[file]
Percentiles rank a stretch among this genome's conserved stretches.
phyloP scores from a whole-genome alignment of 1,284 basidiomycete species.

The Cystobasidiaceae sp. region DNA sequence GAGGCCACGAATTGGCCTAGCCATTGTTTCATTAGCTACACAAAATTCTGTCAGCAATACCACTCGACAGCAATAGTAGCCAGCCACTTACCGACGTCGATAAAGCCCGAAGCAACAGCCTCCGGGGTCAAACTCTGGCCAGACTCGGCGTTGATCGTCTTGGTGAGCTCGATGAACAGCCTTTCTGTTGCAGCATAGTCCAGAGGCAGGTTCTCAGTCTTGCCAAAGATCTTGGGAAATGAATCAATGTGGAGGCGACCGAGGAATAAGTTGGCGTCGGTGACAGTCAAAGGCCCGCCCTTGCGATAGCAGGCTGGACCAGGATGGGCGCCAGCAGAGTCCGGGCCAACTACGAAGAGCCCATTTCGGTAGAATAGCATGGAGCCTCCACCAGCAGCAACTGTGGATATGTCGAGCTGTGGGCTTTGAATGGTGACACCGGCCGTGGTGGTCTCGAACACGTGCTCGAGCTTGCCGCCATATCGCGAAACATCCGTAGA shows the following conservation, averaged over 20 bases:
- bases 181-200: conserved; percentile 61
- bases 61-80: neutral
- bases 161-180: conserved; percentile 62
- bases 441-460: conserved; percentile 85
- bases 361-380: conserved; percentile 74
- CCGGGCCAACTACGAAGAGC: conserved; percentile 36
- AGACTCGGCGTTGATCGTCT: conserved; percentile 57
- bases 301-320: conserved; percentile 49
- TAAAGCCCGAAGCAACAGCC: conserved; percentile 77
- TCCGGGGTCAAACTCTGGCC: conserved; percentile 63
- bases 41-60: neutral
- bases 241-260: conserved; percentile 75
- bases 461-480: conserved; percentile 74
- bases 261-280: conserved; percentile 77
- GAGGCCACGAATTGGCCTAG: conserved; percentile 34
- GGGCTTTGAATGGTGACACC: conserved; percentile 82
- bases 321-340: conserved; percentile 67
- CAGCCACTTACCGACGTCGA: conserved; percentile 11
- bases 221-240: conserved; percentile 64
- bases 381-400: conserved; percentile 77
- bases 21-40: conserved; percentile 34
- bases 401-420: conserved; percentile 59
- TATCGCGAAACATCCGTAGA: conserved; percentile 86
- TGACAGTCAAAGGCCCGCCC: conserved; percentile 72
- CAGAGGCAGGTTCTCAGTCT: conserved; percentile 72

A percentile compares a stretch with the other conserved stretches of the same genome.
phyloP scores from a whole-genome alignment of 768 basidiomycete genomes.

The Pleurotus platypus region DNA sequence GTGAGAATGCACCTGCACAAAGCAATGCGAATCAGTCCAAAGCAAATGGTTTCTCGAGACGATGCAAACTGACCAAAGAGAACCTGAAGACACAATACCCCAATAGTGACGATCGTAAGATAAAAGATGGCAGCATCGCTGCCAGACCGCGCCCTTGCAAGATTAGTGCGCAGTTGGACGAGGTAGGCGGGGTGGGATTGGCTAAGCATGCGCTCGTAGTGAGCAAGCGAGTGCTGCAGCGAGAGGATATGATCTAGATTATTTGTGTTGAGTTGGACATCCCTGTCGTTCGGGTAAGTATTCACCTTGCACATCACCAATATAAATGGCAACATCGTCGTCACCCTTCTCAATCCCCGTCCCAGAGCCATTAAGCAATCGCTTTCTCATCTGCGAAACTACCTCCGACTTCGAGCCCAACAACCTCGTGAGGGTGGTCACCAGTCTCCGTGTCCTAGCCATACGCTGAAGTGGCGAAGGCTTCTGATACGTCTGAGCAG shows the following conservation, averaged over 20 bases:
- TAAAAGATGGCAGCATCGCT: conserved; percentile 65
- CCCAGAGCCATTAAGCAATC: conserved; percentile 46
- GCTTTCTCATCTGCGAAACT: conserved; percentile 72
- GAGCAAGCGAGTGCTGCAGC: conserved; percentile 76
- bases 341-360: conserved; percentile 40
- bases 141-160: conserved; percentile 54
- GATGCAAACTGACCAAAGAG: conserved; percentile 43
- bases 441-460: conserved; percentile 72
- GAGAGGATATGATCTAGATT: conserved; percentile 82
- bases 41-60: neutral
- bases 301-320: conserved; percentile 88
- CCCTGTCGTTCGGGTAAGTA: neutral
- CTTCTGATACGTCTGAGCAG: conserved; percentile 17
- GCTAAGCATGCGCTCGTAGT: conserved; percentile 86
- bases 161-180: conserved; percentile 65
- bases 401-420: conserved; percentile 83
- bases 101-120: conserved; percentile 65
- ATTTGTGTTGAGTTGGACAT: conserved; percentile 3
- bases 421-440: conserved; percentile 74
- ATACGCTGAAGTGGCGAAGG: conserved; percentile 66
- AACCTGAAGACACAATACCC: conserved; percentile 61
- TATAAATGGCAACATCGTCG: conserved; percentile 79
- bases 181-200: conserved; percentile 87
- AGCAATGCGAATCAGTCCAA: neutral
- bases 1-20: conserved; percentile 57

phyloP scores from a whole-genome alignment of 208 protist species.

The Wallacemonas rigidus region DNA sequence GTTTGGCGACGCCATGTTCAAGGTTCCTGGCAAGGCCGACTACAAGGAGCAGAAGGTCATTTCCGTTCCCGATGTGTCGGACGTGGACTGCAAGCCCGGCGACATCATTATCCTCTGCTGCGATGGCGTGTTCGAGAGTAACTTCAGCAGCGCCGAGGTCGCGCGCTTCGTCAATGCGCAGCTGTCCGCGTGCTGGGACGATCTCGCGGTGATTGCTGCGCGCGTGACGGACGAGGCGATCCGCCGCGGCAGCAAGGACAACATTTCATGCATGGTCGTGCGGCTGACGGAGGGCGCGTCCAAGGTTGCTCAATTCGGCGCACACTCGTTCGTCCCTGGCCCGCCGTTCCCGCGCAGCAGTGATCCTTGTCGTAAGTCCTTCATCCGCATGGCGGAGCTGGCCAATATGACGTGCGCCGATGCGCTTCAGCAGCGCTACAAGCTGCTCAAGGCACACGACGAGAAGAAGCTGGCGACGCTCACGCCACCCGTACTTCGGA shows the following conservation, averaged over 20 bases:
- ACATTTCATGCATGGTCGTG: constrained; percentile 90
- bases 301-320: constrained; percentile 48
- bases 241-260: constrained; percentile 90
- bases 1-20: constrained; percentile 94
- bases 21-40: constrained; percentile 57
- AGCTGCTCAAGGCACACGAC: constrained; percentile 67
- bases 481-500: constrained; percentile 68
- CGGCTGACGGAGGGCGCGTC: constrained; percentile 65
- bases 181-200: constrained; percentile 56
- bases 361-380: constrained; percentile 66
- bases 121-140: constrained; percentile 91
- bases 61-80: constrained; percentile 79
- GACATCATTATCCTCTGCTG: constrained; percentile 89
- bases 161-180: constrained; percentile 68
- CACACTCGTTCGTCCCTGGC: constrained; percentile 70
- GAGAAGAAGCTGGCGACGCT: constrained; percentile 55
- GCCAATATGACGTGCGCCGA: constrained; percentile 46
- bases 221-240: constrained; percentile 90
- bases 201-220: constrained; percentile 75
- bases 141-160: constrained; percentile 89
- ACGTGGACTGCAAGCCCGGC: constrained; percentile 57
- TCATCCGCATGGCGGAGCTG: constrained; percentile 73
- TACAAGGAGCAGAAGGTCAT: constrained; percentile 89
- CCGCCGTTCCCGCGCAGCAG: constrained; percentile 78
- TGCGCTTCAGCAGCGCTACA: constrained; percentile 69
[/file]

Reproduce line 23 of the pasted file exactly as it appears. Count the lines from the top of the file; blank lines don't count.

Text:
- bases 381-400: conserved; percentile 77